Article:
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Microsoft virtual keyboard goes cross-platform with iOS and Android versions

Microsoft is bringing another formerly exclusive feature of Windows smartphones first of all to iOS then to Android.


Microsoft virtual keyboard goes cross-platform with iOS and Android versions

Microsoft is bringing another formerly exclusive feature of Windows smartphones first of all to iOS then to Android. This time it's the Word Flow virtual keyboard, which sees mobile users write words by dragging a finger continuously across the keyboard. With sales of its own Lumia smartphones struggling, Microsoft is keen to share some of its platform's choice innovations -- like Cortana, Office and now the Word Flow keyboard -- with users of other mobile operating systems.

Microsoft is currently letting members of its Windows Insider program test a beta version of Word Flow for iOS. This virtual keyboard uses exclusive technology that considerably speeds up text input on smartphones, as users don't have to lift up their finger when typing words onscreen. In 2014, the system even entered the Guinness Book of Records after allowing one nimble-fingered user to type a 160-character text in a record 18.44 seconds.

This isn't the first time that Microsoft has brought in-house innovations to platforms other than Windows. In 2015, Microsoft started rolling out adapted versions of its intelligent personal assistant Cortana for iOS and Android, hoping to make its cross-platform tool a must-have across the board. Still, the firm faced tough competition from Google and Apple's own personal assistants, Google Now (Android) and Siri (iOS), which offer more or less the same services.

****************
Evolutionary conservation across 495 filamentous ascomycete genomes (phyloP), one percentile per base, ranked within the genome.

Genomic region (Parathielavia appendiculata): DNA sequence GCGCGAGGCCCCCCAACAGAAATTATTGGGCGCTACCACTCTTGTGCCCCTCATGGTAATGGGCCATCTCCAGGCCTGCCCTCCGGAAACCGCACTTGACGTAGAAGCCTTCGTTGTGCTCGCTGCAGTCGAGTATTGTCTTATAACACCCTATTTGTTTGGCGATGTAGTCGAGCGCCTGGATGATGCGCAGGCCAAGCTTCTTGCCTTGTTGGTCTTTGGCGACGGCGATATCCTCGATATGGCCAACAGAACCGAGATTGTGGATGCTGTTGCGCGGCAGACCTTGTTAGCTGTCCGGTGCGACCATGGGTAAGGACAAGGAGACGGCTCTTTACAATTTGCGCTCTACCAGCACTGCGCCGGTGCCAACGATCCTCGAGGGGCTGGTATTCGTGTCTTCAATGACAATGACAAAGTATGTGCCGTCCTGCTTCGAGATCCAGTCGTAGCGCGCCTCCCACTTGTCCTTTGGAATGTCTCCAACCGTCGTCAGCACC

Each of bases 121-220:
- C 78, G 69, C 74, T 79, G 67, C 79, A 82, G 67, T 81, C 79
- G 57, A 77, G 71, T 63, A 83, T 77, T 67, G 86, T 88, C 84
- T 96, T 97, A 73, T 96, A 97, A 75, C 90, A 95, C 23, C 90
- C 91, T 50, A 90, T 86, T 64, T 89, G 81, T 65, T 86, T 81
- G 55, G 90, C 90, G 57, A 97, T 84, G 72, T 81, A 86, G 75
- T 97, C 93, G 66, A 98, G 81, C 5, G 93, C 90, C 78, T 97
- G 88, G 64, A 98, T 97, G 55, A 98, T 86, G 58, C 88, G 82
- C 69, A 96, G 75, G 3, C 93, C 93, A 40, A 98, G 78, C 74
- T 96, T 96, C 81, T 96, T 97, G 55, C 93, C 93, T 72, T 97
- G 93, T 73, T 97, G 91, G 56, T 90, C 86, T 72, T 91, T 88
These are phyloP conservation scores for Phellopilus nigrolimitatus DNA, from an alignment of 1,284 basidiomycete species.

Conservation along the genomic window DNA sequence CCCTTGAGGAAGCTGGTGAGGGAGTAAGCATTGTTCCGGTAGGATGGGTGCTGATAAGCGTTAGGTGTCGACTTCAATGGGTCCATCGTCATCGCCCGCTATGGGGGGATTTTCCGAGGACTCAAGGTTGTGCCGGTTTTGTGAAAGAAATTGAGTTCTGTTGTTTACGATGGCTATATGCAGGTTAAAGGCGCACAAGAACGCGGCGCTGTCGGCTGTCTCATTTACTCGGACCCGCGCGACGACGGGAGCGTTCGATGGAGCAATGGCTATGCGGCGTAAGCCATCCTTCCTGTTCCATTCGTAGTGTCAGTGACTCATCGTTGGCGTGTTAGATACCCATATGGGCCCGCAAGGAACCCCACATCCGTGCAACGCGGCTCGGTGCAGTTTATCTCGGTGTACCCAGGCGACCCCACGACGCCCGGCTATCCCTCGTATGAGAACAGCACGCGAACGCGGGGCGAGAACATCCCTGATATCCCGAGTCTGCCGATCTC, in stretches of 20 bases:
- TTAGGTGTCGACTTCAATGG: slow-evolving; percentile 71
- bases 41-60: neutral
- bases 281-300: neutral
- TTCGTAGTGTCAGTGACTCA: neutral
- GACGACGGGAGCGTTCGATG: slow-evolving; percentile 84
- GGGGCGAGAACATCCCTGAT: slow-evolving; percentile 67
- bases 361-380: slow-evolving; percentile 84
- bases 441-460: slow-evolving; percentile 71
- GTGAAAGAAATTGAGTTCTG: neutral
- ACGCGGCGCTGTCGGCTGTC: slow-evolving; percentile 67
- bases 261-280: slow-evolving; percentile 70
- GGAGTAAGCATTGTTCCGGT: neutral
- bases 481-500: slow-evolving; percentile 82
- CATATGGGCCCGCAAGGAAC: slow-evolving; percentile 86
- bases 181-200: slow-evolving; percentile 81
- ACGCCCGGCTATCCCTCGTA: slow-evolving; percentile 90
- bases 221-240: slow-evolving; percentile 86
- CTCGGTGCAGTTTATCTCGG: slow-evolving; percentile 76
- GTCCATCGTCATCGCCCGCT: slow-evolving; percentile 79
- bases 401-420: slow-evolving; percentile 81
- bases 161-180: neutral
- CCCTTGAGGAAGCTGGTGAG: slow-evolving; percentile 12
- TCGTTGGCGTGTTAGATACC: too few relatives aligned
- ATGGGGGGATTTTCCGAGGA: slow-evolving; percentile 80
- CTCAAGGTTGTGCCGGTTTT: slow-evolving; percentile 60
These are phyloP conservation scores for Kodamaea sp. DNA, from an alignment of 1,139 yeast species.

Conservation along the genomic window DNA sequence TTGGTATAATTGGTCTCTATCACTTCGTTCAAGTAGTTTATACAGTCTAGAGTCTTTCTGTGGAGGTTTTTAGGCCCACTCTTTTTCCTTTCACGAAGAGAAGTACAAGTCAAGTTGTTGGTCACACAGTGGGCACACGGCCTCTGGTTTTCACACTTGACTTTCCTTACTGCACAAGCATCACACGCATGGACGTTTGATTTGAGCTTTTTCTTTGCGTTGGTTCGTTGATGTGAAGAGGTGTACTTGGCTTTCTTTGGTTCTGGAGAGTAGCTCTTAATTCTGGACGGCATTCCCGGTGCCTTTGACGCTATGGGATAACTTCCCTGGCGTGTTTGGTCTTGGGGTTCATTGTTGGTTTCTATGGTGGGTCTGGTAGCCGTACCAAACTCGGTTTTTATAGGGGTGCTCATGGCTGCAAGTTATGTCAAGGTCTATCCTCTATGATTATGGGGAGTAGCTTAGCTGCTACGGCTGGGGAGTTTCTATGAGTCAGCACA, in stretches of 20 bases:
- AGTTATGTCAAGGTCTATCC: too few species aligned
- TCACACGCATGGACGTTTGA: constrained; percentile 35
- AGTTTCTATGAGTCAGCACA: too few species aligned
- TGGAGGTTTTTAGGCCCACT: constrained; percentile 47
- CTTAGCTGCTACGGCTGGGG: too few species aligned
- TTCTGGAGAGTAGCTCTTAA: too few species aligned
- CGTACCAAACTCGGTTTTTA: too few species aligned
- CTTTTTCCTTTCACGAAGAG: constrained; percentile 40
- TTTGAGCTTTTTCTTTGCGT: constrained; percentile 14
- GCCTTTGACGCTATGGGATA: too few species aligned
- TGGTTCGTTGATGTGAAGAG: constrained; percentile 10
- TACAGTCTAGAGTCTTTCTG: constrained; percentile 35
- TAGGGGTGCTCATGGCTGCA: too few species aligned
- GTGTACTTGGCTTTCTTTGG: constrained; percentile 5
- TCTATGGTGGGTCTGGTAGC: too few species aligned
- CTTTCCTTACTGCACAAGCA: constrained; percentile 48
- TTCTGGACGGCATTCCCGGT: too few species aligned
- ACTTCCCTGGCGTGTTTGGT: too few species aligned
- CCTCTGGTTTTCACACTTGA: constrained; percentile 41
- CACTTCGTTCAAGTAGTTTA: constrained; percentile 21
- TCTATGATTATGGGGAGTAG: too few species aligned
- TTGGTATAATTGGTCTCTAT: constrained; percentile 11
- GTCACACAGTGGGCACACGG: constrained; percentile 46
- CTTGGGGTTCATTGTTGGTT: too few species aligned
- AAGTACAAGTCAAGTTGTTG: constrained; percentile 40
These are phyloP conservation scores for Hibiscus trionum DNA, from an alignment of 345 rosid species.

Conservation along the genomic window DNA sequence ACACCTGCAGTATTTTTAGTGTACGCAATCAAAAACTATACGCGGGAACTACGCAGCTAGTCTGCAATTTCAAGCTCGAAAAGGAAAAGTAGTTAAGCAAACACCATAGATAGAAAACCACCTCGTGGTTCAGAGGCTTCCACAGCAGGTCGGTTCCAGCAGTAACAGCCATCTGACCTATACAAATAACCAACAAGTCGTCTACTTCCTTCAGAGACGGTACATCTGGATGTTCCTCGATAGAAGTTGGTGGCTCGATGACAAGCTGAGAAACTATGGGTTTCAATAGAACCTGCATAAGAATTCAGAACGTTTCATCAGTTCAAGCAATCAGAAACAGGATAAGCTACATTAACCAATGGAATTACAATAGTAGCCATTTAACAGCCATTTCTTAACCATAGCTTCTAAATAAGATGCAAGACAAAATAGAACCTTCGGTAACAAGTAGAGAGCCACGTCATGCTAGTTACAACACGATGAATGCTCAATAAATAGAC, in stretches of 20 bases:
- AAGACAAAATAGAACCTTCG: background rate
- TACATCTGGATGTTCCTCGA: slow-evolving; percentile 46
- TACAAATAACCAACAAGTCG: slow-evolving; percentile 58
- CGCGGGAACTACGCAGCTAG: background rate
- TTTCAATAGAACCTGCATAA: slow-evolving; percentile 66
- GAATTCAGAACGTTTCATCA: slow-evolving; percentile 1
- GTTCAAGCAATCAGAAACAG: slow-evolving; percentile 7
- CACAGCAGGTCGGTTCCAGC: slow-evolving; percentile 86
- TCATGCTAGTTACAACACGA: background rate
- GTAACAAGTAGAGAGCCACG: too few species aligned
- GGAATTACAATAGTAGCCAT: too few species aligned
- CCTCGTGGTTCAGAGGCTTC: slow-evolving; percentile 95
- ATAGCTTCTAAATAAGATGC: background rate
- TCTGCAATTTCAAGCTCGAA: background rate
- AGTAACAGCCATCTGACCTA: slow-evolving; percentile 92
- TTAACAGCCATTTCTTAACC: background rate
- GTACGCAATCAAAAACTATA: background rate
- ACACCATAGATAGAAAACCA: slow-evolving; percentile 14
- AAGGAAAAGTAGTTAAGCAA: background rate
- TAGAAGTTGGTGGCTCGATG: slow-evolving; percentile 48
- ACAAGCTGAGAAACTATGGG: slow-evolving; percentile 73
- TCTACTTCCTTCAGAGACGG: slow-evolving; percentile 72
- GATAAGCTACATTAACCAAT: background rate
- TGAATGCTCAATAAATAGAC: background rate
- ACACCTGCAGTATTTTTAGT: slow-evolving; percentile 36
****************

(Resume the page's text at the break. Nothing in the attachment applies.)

Prior to that, Microsoft's star applications -- including the Office suite and Skype -- have already been outed in specially adapted versions for Android and iOS. Microsoft has even opened its own Google Play store to promote all of the firm's Android applications. The store takes the form of an app designed to help users easily discover and download any of the Microsoft apps available for Android, from Office and Skype to Wunderlist.

Microsoft's aim is to get its applications onto as many devices as possible and to gain popularity beyond the realm of Windows. While the firm's operating system is still a leader in the world of PCs, the mobile version has never really made its mark, with Microsoft struggling to find a place in the market. Data from Gartner shows that for Q3 2015, the total global share of the smartphone market for Windows Phone was just 1.7% (down by 1.3 points).

 

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